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Advance DAX Tutorial: Basket Analysis 2.0

Explore the potential of products through customer purchase behaviour in Power BI

Davis Zhang

This article aims to use DAX to analyze customer purchase behavior in Power BI and to gain insight into product potential.

Marco Russo and Alberto Ferrari have published a blog a few years ago called “Basket Analysis”, this interesting article describes in detail how to use DAX to calculate very useful measures such as the number of orders and the number of customers under any product portfolio. This article can be seen as an extension of “Basket Analysis”, which takes into account the chronological order in which customers purchase different products.

Assuming that A and B represent two different products, then “Basket Analysis” calculates P(AB), while this paper calculates P(A|B) and P(B|A), as you can compare the two figures shown below:

Image by author

The figure above is the measure of “Customers with Both Products” in “Basket Analysis”, which shows that 72 customers have purchase records for both “Bottles and Cages” and “Bike Racks”. However, the data shown in the figure below takes into account the chronological order in which customers purchase products. You can find that 8 of the customers who bought Bike Racks first and then purchased Bottles and Cages later, and 14 of the customers who bought Bottles and Cages first but bought Bike Racks later.(Note: We temporarily ignore the situation of buying A and B at the same time)

Image by author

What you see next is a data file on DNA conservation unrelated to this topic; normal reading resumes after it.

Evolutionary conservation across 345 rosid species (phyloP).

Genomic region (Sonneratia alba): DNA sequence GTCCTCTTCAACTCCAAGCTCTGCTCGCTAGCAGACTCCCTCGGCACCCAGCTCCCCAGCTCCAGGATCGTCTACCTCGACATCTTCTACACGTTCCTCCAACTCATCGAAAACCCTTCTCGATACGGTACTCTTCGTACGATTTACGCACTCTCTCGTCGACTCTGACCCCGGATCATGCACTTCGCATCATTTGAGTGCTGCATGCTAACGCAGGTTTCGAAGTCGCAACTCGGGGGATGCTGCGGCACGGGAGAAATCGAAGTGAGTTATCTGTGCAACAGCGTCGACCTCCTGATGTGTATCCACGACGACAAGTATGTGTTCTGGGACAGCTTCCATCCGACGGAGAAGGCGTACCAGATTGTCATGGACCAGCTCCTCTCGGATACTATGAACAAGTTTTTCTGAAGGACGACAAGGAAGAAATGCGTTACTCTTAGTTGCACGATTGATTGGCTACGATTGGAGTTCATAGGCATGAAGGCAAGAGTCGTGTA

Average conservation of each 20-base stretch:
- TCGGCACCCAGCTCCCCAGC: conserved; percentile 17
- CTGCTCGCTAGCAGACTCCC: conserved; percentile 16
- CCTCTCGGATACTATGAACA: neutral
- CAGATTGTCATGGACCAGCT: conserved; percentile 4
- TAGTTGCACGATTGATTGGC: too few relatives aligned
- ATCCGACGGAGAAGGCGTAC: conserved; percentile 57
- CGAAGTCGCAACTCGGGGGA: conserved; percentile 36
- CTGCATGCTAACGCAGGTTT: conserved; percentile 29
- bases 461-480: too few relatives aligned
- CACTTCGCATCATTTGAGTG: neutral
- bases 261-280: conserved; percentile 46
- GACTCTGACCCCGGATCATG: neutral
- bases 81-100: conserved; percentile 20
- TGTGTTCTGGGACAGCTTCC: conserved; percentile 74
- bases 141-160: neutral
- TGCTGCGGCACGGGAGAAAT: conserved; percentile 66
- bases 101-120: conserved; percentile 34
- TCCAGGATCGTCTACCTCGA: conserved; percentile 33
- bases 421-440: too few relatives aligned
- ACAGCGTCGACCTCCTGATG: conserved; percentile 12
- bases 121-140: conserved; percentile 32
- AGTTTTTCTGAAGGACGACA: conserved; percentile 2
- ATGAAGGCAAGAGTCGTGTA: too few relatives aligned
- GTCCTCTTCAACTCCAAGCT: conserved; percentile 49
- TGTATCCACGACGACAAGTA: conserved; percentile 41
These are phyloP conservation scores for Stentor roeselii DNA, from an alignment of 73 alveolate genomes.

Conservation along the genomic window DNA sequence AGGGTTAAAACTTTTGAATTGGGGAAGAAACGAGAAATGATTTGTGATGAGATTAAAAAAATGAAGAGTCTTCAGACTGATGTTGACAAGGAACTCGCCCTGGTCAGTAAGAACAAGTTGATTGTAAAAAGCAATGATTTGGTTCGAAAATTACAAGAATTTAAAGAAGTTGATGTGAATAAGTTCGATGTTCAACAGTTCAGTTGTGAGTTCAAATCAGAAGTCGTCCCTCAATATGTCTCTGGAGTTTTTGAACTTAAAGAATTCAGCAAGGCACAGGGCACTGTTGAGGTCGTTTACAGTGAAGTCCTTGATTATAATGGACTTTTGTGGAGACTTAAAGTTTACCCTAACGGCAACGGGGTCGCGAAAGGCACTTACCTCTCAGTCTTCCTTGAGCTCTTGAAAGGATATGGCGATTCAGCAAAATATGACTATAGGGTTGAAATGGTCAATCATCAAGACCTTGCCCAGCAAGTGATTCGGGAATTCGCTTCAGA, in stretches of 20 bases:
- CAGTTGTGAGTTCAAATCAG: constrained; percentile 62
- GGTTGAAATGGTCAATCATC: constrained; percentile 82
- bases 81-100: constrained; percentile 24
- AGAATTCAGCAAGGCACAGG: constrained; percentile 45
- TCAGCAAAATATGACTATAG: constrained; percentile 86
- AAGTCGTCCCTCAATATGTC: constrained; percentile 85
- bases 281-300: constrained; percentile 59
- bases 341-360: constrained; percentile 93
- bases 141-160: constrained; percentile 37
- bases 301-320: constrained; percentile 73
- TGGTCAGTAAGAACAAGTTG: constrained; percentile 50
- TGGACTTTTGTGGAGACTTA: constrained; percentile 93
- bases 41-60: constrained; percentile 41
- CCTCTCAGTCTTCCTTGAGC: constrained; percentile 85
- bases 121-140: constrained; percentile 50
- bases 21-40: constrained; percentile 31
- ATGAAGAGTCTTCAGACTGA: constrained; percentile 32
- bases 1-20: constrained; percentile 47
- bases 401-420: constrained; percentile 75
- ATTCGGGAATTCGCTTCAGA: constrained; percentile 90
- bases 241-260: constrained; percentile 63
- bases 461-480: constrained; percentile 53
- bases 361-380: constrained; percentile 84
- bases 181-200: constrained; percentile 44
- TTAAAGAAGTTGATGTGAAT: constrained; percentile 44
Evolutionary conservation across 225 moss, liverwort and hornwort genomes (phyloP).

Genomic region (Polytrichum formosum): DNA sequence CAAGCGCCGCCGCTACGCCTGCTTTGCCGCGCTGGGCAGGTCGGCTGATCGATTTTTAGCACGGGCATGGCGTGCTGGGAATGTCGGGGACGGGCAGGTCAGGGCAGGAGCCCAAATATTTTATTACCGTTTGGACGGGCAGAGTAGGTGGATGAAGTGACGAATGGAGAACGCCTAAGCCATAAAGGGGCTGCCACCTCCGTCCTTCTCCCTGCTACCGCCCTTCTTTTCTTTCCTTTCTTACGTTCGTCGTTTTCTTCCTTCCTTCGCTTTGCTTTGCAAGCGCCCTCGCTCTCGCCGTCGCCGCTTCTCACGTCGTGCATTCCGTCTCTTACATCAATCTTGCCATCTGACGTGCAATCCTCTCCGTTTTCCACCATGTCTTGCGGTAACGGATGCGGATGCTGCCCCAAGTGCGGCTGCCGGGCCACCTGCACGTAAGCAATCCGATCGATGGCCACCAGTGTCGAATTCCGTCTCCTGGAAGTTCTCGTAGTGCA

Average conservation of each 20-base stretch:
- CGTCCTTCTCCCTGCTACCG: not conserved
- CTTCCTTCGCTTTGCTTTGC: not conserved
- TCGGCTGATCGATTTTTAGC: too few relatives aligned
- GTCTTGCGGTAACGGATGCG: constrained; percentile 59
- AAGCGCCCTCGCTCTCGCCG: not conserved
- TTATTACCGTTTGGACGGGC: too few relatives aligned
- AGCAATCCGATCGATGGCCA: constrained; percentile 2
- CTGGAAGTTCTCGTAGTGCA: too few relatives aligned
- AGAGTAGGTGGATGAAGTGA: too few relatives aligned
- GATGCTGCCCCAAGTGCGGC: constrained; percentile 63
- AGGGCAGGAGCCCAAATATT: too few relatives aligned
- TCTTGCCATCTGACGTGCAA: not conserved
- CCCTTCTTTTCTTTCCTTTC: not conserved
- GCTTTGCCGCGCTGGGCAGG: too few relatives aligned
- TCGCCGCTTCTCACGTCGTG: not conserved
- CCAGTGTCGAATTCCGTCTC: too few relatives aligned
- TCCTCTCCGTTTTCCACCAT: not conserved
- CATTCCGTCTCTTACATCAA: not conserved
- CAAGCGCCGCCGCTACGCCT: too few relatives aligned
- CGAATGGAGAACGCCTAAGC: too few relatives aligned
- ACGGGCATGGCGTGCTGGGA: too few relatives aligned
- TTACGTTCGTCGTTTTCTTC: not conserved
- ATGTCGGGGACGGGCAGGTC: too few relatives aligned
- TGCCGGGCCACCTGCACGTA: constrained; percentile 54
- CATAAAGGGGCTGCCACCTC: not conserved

The customer’s order record reflects some very useful facts that give direction to the correlation between products. In other words, “basket analysis” is very useful when analyzing supermarket data because customers often choose multiple products at the time of shopping and then go to the cashier to place an order together. In this case, all products are treated as simultaneous orders. But in fact, you can’t trace the record of different products selected by customers during the shopping process in the supermarket. But if it is in other scenarios, such as customers ordering on the e-commerce platform or the official website, if you as the store manager, you may want to know that A and B are the best-selling models, which one can bring more return customers, which one is easier to lose customers. Therefore, we need to know the repurchase % of each product. For example, all customers who purchase products A first, how many people will come back to buy products again in the future, further analysis, in these people, the purchase is still product A or other products? What is the proportion of each, this is a question worth studying.

Following the calculation process, we will finally achieve the calculation results shown in the figure below (Note: I use the same data set as “basket analysis”):

Image by author

As mentioned earlier, it shows which customers who purchased the product A first and have subsequent purchase records, how much of them purchased the product B, or product C, etc.

Therefore, in order to achieve this calculation result, there are five steps here:

1. First, classify all orders for the sales table, in all orders of the customer, one or more orders with the earliest order date are classified as the first order, the rest are “non-first”:

IsFirstOrder = 
VAR
E_Date = 'Sales'[OrderDateKey]
VAR
CUST = 'Sales'[CustomerKey]
RETURN
IF(
SUMX(
FILTER('Sales',
CUST = 'Sales'[CustomerKey]&&
E_Date > 'Sales'[OrderDateKey]),
COUNTROWS('Sales'))>0,FALSE,TRUE)

2. Filter the order data of all products A in Sales, and then further filter which orders are marked as the customer’s first order, and we extract the customer list in this filtered table, and add a virtual column named “ROWS” to it, as shown in the following code — virtual table “VT1”.